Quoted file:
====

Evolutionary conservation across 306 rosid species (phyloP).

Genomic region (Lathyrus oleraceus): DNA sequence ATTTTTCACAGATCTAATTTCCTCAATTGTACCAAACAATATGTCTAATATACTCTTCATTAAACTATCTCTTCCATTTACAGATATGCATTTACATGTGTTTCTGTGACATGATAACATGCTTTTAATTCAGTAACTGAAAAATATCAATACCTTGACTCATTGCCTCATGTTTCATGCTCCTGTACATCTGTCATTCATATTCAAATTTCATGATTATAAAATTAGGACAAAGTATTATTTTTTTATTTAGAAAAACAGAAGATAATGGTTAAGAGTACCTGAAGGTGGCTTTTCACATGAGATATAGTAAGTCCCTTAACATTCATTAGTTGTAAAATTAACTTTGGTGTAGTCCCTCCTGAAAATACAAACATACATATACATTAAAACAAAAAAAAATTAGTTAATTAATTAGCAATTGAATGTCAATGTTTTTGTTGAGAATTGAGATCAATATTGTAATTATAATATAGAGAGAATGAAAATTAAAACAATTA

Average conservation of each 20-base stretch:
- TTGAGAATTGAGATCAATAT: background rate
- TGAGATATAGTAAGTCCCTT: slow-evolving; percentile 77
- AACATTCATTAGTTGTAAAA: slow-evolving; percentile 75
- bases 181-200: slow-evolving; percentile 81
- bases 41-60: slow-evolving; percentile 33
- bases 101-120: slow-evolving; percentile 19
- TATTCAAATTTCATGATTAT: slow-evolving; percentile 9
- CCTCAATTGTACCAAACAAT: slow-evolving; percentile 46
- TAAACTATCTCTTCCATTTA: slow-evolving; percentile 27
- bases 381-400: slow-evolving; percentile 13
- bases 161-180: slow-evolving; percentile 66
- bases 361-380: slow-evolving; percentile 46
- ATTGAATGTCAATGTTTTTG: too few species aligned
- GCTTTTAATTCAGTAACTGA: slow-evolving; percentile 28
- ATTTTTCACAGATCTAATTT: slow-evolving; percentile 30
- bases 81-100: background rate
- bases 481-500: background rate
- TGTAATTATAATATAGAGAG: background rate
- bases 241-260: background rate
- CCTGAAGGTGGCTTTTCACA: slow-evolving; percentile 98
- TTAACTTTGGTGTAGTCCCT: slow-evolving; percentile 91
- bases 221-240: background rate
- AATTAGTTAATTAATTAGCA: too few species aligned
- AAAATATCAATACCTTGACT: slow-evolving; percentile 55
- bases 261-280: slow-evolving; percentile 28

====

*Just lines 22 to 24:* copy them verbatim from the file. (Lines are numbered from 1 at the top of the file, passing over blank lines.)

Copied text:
- bases 241-260: background rate
- CCTGAAGGTGGCTTTTCACA: slow-evolving; percentile 98
- TTAACTTTGGTGTAGTCCCT: slow-evolving; percentile 91